Advertising group WPP might not be feeling so flashy after it releases its half year results on Wednesday, analysts are predicting, as fears over the future of the sector have wiped more than £4bn off the company's market value in recent months.
The advertising giant, headed by Sir Martin Sorrell, is expected to report near-flat organic revenue growth in the second quarter, missing the 0.5 per cent consensus.
Morgan Stanley has also stirred the pot, saying last week that the group's two per cent target for full-year sales growth “looks aggressive”.
Analysts at the investment bank noted the first half “has been a tough environment” for advertising agencies such as WPP, with “disappointing US growth, mixed trends in China and weakness from the fast-moving consumer goods (FMCG) segment”.
According to Moran Stanley, WPP makes more than 30 per cent of its sales from FMCG companies.
The investment bank joins broker Shore Capital in its more pessimistic outlook for WPP Group. While Morgan Stanley lowered its target price from £19.75 to £19.30, Shore Capital downgraded its recommendation from “buy” to “hold” in June saying that the group's valuation looked “fair rather than cheap”.
The drooping expectations have been prompted by continuing worries over the sustainability of advertising agencies. In June, media investment management company GroupM, part of WPP, slashed its growth expectations for the industry from a seven per cent increase in spending to a 4.1 per cent increase.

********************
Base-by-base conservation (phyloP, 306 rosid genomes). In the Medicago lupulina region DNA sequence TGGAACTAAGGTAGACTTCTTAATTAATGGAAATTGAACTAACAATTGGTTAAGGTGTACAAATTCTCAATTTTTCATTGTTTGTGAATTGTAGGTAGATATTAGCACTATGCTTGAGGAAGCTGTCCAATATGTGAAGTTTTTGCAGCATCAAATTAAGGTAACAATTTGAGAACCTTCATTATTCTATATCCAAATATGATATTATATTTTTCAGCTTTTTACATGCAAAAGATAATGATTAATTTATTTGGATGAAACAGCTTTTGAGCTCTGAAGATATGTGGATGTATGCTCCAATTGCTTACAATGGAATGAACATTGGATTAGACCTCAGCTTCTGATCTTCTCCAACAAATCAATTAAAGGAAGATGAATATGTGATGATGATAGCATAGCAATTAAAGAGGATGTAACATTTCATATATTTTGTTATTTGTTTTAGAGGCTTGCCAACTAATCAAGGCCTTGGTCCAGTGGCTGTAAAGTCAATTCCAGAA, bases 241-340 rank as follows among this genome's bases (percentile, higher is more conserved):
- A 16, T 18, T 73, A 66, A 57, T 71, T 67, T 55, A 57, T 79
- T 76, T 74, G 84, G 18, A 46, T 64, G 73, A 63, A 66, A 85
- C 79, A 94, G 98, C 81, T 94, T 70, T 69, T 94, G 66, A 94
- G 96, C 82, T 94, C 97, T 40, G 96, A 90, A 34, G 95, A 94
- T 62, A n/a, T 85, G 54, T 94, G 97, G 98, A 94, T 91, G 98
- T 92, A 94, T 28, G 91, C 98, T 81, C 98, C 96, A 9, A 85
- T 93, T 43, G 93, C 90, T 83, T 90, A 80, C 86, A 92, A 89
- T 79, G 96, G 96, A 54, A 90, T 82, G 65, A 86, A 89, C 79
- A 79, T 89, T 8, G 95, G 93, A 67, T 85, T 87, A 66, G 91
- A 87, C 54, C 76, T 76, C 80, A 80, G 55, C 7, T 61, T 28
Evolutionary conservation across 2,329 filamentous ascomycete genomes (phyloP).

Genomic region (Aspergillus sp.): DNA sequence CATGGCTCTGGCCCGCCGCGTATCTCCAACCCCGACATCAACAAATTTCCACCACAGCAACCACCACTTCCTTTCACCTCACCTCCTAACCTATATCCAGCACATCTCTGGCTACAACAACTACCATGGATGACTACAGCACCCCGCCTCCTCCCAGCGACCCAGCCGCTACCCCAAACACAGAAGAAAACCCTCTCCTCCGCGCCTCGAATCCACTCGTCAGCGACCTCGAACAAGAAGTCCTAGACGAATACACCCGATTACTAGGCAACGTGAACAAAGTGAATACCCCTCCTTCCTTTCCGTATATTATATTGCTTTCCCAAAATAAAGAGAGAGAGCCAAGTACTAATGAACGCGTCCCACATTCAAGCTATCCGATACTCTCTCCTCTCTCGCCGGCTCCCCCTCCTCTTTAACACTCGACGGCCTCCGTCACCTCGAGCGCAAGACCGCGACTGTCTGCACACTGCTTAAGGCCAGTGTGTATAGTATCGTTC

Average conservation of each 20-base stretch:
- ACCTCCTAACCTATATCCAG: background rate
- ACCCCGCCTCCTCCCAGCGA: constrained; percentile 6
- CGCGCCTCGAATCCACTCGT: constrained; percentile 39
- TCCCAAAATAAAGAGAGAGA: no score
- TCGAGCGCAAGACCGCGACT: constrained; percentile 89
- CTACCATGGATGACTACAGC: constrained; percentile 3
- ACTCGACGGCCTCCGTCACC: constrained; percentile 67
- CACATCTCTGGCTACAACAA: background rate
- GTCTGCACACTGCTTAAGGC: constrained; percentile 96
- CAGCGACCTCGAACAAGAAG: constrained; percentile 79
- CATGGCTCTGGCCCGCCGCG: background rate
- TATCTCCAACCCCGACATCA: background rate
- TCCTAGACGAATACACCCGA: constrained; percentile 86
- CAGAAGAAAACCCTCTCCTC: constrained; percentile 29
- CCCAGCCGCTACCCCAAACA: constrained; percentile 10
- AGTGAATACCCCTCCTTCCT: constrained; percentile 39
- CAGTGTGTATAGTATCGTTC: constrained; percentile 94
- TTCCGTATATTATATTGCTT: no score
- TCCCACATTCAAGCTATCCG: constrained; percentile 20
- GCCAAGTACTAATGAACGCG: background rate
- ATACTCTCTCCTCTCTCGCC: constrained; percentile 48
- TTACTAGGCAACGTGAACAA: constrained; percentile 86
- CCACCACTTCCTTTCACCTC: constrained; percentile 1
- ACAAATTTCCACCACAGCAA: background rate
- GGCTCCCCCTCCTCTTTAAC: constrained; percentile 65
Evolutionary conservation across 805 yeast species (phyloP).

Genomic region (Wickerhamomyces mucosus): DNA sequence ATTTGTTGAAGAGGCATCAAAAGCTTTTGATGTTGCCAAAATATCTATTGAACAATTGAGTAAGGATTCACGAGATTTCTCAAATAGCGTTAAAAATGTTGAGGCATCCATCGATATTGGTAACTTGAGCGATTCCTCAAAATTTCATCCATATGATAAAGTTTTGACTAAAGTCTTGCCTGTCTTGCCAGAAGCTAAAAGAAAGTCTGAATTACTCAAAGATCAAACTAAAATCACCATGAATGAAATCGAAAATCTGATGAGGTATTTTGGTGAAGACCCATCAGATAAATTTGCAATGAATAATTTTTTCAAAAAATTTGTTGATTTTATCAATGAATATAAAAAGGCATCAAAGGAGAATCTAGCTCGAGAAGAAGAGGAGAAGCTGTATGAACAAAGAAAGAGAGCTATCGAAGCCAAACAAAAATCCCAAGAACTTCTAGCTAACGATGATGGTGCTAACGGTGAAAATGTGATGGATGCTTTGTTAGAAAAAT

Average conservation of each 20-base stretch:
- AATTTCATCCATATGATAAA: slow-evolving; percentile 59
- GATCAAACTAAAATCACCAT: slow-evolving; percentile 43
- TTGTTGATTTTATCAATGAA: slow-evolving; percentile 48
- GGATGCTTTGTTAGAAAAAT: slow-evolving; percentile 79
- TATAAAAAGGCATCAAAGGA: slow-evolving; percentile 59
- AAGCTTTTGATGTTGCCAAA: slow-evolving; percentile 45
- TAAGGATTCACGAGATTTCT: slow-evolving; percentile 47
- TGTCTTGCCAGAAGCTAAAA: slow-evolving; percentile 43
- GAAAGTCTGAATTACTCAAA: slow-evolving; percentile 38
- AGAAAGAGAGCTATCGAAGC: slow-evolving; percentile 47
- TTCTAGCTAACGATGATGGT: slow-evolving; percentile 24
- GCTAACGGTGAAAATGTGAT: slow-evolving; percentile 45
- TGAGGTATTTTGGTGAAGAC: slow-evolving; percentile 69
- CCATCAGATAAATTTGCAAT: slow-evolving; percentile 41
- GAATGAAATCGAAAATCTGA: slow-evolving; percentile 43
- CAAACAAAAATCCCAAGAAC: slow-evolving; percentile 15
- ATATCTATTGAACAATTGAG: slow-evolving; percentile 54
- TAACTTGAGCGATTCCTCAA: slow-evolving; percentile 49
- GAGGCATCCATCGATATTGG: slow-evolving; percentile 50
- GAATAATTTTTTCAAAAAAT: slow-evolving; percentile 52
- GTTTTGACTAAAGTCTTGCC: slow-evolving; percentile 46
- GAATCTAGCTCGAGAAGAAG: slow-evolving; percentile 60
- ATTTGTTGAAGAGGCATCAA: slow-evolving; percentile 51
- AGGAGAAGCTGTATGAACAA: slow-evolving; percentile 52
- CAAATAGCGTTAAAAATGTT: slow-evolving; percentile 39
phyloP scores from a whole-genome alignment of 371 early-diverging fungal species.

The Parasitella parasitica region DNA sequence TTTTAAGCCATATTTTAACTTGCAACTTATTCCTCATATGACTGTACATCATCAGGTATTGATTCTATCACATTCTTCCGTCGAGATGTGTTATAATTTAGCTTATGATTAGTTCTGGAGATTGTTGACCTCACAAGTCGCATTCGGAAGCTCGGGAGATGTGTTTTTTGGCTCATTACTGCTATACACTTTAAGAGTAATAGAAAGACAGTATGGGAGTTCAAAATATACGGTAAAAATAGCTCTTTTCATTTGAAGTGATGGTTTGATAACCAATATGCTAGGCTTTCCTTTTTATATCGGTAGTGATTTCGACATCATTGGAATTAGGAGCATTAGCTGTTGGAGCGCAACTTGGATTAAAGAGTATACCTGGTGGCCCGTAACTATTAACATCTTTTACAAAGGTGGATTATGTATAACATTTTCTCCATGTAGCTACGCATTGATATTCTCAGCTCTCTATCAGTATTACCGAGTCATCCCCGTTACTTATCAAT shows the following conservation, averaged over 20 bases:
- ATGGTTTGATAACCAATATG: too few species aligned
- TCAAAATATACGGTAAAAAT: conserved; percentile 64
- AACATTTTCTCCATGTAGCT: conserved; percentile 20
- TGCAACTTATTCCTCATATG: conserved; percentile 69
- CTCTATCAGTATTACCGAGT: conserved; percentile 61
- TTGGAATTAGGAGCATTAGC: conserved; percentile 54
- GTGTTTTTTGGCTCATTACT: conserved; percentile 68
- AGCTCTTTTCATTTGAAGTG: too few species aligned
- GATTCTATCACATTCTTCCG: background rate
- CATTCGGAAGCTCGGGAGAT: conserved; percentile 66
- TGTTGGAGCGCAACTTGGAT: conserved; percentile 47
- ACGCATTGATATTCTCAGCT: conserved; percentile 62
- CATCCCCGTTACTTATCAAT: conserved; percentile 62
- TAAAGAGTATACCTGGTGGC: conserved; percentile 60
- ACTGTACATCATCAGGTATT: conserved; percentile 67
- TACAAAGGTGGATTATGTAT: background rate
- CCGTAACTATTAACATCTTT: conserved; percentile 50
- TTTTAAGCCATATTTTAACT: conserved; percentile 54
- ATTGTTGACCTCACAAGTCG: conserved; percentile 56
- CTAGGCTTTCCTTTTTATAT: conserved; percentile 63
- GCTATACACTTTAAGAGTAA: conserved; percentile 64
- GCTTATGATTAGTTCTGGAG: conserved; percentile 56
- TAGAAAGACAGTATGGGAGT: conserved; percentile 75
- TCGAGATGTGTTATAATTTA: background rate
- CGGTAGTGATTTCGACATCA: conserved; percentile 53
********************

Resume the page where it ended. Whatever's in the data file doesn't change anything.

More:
“Agencies are out of favour and there will be no sudden resolution to the market’s fears over procurement pressure, the challenge to the agency model from the rise of digital and data and the competitive pressure from consultancies,” said Morgan Stanley analysts, adding however that they did not think these factors would displace the core agency model.
Analysts at Liberum have been more hopeful, however, reiterating their “buy” recommendation earlier this month as Brian Lessor resigned as chief executive of GroupM in North America.
“While there may be some speculation as to why he left, we do not see the move as a sign that WPP is having problems,” the analysts said.
Liberum had also found solace the previous month in Unilever's first-half conference call. As one of WPP's largest clients, Unilever has significantly reduced its marketing spend in recent times. But in July, it suggested it might make “higher brand and marketing investment” in the latter half of the year.